This is Bank of America’s latest forecast for U.S. Economic Growth in the Second Quarter.
Friday’s revision of the second-largest American bank by assets was to lower its estimate for GDP growth for April through June, from 1.5 percent to 0.0 percent. According to the Department of Commerce, this was due to lower-than-expected consumer spending.
“This was the first fall in consumer spending this year in the high inflation and Fed-hawkish increases,” economists at Bank wrote to clients.
The Atlanta Fed’s GDP tracker, GDP NOW, now indicates that publicly available data on the second quarter, mostly from April and May, suggest the economy shrank at a one percent annual rate. That estimate is scheduled to be revised on Friday. on Friday plunged to minus 2.1 percent growth for the second quarter, down from the one percent reading on Thursday.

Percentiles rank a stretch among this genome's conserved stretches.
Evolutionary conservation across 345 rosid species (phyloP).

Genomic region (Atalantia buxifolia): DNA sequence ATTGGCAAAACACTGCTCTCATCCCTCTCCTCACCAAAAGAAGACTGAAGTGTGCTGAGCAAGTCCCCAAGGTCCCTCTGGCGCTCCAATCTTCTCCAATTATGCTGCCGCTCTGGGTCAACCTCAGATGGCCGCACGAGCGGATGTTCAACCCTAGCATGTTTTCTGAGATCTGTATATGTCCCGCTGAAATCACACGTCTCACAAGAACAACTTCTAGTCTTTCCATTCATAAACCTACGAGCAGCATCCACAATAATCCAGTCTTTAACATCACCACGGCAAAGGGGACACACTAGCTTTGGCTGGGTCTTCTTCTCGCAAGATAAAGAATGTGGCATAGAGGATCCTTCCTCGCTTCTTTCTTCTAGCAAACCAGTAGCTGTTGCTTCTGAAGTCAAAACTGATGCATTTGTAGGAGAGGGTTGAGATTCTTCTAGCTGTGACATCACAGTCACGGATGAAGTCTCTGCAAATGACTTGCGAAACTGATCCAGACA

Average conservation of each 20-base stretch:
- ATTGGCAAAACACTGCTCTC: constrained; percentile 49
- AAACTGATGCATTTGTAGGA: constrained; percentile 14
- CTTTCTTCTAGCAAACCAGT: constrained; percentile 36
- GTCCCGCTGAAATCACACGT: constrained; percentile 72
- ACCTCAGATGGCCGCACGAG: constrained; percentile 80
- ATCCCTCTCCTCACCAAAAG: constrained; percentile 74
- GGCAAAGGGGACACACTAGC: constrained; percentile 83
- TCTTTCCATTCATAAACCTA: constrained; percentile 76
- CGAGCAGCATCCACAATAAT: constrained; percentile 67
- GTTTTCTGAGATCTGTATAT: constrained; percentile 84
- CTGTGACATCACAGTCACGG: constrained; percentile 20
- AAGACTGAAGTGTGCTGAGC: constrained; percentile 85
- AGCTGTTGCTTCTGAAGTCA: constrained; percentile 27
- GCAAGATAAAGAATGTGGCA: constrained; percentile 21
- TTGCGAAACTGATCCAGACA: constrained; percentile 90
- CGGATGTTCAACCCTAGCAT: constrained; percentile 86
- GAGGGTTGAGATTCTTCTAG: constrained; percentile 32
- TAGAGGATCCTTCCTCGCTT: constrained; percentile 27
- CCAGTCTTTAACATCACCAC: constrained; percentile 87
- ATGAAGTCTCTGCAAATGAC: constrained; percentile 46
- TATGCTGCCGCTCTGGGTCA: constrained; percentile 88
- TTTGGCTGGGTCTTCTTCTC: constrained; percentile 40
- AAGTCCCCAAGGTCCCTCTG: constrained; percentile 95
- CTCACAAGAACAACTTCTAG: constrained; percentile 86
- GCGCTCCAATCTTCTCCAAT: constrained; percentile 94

Commerce Department data on personal consumption expenditures for the first quarter and the month ending May revealed that it has remained flat, or slightly lower, than January’s. This is despite predictions that it would fall as the Fed implemented the largest rate increase in the century. In May, PCE inflation was at 6.3 percent. The Fed’s largest rate hike in a century led to this increase, despite the fact that many predicted it would drop.
Friday’s Institute of Supply Management report revealed that the Institute of Supply Management’s gauge of manufacturing activity fell to its lowest level in five years. This was the time when the economy was at its best before the panic, lockdowns, and pandemics.
Bank of America predicts the economy will grow by 2.3 percent for the whole year. This is compared to 1.4 percent next year and 0.8 percent the year after. This is due to the slow effect of tighter financial conditions cooling the economy. According to the study, there is a 40% chance that there will be a recession next year.